Showing posts from May, 2022

YOU DID WHAT??? - 48° 27' 46" N 07° 28' 41" E

With Florence and her sister Claire in London in 1989 Florence and I have been friends since before she moved to Alsace for University.  From the time she has lived there, it has been a dream to renovate an old Alsatian house. Glamming it up in Strasbourg 1992 The years rolled past, marriage, kids and life went on but that dream to renovate an old Alsatian house was still brewing in the back of her mind.  This wine is nearly older than us! Bischoffsheim 2005 On each visit I made, we would flip through the real estate listings - no garden, too dilapidated, not in the right village, too big, too expensive...  And this trip was no exception.  My house searches were met with 'it is rubbish', 'out of my budget' and other such encouraging phrases.  House search text messages That was until I found a listing for a very cute house somewhere in Obernai. Without wanting to call the agent, we decided to spend the day exploring Obernai on our bikes to see if we could find it. Our m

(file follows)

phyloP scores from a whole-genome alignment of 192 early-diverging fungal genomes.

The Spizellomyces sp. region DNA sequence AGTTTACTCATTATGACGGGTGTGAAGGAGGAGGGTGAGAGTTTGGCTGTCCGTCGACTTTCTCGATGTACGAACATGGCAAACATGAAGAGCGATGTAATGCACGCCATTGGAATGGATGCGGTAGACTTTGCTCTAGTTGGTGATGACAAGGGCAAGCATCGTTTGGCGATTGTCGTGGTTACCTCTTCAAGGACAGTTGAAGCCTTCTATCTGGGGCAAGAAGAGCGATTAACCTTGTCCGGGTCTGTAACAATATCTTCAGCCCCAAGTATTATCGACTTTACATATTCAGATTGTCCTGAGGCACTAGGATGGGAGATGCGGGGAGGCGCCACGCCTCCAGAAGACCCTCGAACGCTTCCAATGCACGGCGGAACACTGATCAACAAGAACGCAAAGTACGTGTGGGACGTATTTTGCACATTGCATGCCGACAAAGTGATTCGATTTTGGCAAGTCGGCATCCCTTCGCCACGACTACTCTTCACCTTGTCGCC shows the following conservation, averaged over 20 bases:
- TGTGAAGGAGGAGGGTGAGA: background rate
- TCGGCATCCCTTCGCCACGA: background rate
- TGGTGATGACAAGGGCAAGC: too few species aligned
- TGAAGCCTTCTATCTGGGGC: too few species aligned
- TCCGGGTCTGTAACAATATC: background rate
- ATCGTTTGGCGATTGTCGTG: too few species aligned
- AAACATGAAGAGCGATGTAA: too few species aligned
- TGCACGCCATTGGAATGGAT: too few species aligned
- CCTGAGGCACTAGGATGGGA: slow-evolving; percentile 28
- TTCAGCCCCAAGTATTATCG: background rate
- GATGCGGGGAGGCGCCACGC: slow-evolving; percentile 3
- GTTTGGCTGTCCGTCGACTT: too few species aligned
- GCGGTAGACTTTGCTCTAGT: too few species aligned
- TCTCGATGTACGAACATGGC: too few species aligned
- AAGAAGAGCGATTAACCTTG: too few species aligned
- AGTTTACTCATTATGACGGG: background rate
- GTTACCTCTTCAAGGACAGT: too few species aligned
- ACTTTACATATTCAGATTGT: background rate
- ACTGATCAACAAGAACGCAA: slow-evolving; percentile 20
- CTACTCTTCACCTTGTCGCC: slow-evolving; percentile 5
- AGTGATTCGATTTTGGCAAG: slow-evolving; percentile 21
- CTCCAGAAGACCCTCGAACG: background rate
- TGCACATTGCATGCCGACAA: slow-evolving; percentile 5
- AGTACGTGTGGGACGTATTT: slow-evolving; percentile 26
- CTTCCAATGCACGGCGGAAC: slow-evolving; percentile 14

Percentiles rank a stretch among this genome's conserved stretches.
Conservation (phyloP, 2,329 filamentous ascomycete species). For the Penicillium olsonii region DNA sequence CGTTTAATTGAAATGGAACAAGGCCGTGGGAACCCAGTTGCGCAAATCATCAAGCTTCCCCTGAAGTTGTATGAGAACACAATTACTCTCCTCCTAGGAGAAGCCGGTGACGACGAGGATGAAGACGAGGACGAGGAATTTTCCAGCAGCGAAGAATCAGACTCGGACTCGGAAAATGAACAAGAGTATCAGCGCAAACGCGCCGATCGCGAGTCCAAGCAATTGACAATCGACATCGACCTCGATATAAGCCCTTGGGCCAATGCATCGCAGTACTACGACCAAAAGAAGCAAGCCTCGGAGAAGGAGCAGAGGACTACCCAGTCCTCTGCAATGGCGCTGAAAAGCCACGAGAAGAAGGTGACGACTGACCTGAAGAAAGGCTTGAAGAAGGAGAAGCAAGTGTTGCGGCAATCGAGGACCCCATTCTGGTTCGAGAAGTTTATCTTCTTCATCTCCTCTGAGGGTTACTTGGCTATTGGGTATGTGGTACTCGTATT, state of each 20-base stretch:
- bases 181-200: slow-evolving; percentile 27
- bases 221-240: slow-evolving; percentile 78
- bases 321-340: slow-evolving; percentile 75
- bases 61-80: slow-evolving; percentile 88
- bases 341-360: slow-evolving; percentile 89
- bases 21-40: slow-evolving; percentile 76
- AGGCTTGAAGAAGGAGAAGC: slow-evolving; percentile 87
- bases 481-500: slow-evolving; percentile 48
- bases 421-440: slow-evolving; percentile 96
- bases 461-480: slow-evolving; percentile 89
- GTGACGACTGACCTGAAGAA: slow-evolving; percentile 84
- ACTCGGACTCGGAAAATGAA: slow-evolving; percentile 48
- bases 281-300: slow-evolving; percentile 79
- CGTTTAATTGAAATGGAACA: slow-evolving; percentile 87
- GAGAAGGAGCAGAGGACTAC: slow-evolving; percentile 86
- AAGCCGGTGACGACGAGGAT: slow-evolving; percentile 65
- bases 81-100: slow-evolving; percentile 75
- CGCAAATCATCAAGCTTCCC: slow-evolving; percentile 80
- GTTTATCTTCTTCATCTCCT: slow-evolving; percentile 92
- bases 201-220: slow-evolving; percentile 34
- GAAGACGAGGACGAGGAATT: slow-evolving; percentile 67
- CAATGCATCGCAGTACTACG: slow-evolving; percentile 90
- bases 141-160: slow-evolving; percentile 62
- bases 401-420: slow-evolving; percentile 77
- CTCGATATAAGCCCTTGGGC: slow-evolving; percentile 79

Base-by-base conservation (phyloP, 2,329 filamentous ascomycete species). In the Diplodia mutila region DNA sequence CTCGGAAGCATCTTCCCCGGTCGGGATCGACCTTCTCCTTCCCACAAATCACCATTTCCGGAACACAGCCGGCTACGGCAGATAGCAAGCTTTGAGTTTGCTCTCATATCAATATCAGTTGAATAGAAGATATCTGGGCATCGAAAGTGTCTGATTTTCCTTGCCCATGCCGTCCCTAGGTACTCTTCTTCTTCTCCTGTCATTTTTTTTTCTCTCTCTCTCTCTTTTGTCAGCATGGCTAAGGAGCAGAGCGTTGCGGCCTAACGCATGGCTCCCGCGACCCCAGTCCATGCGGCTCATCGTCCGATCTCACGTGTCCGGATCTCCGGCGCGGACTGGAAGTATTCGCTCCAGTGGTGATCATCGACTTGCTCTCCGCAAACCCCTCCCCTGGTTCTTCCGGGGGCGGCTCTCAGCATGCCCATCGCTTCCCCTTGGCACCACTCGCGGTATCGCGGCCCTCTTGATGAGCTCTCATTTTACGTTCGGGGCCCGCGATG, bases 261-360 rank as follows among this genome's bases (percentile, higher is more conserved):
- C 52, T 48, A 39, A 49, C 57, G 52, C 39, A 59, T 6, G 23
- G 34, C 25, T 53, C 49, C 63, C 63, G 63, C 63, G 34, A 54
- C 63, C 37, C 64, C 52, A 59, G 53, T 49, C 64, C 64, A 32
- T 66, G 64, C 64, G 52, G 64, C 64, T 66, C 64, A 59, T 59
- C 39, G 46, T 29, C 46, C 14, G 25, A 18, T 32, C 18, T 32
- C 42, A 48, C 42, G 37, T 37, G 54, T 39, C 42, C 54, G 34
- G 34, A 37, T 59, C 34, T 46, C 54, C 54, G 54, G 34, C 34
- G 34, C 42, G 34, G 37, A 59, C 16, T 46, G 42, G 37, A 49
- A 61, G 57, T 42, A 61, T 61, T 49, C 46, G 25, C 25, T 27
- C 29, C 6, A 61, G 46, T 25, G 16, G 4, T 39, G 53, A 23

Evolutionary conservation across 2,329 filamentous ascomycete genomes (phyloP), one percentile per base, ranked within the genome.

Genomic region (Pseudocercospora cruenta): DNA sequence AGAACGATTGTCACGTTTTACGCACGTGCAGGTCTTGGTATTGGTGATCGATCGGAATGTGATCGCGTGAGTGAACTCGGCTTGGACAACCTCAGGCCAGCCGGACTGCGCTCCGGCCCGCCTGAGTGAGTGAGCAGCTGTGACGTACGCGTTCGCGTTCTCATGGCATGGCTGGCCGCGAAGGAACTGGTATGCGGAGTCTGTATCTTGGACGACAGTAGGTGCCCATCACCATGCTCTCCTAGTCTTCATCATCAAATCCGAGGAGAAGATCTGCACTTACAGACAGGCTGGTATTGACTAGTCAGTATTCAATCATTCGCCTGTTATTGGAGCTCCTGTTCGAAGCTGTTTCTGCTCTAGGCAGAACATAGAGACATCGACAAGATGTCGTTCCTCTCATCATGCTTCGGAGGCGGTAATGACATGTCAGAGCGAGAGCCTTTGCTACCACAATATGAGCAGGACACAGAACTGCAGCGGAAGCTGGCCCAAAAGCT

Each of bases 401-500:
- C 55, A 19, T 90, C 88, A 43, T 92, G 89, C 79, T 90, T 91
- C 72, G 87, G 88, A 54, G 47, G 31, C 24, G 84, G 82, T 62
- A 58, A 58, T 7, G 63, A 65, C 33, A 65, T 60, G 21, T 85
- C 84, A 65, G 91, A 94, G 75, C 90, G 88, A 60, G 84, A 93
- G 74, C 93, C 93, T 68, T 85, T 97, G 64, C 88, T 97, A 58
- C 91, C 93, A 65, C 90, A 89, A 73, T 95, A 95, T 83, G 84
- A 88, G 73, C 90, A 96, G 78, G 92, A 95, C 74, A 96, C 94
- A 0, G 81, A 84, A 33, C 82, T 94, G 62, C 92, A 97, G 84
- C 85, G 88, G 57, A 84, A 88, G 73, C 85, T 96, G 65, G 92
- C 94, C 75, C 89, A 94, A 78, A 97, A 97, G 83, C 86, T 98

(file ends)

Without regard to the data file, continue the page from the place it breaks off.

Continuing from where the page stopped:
The Vosges Mountains - 47° 59' 58" N 07° 05' 53" E

In the high mountain pastures of the Vosges above the town of Munster, there is a tradition of cattle grazing and cheese making.  On these high, steep pastures, the cows would graze on the lush grass, they would be milked and the cheese immediately processed and ripened. This was done in a marcairie. The macairie comprises of two buildings. One where the milking and cheese processing was done with a space for the storage of the ripening cheese, and one smaller cottage for the farmer to live.  While the tradition of Munster cheese continues, the old macairies are being converted into mountain weekenders.  With huge thanks to Marie-Claude and Hervé, we stayed for the weekend at their beautifully restored marcairie 'Kaltwasser', high above Munster.  Originally for the cows to be milked and the cheese to be made,  it is now the main building. The cornerstone is marked "1881" Originally where the shepherd (or cowherd) slept, this is now a secondary guest house.  The tiny c